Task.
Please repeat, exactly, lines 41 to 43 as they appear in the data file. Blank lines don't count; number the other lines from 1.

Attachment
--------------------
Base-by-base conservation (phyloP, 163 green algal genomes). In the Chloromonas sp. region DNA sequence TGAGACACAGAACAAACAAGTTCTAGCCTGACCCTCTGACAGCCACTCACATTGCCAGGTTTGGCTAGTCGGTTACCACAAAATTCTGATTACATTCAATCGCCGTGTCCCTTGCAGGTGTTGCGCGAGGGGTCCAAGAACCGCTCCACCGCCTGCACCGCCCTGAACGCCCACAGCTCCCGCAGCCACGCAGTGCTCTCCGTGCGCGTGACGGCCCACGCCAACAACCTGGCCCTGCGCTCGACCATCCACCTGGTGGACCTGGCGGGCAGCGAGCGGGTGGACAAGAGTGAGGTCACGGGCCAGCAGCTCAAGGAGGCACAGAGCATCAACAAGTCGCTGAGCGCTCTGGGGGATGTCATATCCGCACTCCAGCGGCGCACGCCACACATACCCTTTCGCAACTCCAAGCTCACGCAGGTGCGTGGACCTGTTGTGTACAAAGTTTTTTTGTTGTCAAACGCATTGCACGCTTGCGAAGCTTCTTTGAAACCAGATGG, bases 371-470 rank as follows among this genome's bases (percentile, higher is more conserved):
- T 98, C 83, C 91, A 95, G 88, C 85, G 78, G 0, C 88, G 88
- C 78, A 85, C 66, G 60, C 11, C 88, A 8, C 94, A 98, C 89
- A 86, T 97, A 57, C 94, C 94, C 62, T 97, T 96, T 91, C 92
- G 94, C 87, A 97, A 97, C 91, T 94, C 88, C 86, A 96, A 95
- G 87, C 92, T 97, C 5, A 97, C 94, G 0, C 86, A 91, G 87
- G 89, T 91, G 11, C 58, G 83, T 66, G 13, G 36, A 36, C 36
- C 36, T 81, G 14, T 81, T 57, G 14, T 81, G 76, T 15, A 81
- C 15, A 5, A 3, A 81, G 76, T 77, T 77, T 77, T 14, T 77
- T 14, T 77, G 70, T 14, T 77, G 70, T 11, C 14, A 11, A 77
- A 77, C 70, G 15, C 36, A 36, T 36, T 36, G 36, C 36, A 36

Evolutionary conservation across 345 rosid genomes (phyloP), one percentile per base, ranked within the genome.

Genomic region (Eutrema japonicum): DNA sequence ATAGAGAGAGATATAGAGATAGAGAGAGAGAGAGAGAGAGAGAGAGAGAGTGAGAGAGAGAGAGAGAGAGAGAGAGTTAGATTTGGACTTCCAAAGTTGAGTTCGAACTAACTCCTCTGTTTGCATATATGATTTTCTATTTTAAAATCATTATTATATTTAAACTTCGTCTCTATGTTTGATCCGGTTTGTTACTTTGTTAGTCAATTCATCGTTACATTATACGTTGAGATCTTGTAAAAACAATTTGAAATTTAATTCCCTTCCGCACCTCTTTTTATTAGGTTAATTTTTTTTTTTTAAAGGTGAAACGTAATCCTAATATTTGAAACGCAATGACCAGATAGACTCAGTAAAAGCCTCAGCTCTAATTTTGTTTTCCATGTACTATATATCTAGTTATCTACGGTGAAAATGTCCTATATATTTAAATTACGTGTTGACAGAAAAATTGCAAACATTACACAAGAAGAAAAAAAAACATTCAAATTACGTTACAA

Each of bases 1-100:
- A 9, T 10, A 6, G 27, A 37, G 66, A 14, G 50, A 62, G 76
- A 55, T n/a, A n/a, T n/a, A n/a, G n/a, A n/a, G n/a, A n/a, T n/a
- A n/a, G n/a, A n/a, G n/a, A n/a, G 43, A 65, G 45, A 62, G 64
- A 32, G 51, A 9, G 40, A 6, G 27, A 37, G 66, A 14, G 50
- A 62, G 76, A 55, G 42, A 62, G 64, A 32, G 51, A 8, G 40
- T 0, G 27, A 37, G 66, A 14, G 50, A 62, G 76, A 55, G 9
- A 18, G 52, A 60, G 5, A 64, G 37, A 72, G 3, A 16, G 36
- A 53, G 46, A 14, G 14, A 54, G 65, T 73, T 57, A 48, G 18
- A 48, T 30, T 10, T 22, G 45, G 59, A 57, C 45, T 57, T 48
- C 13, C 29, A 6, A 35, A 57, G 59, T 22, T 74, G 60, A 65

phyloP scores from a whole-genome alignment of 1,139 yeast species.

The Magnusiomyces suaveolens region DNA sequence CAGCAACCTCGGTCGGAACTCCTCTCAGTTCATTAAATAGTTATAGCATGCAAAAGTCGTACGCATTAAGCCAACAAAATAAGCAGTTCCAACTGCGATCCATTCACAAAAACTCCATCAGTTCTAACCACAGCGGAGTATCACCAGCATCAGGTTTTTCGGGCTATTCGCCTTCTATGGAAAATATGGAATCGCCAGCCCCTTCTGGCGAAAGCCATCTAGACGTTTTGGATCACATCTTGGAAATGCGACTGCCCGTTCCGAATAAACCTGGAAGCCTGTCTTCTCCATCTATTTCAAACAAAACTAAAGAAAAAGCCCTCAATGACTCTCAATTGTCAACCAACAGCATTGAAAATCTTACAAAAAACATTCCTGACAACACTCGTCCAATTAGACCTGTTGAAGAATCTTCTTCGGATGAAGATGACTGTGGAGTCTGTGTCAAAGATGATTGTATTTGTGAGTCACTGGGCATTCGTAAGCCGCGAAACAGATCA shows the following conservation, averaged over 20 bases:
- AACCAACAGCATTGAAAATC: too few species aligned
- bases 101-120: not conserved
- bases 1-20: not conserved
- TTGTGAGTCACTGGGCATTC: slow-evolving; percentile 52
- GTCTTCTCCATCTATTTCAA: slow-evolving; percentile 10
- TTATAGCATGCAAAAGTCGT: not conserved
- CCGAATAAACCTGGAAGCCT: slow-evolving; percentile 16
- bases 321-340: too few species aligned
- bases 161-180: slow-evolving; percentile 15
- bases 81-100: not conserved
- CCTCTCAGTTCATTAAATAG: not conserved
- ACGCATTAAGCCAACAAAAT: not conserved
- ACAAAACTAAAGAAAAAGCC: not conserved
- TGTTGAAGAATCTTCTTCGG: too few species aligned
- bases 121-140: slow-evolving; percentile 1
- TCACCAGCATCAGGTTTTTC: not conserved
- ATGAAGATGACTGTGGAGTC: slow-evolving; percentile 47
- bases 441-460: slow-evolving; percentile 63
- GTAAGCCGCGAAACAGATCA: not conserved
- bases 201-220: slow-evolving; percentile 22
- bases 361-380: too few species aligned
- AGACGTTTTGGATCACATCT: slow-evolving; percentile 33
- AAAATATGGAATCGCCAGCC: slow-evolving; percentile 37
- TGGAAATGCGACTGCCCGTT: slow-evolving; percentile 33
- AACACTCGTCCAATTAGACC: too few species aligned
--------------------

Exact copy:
- bases 121-140: slow-evolving; percentile 1
- TCACCAGCATCAGGTTTTTC: not conserved
- ATGAAGATGACTGTGGAGTC: slow-evolving; percentile 47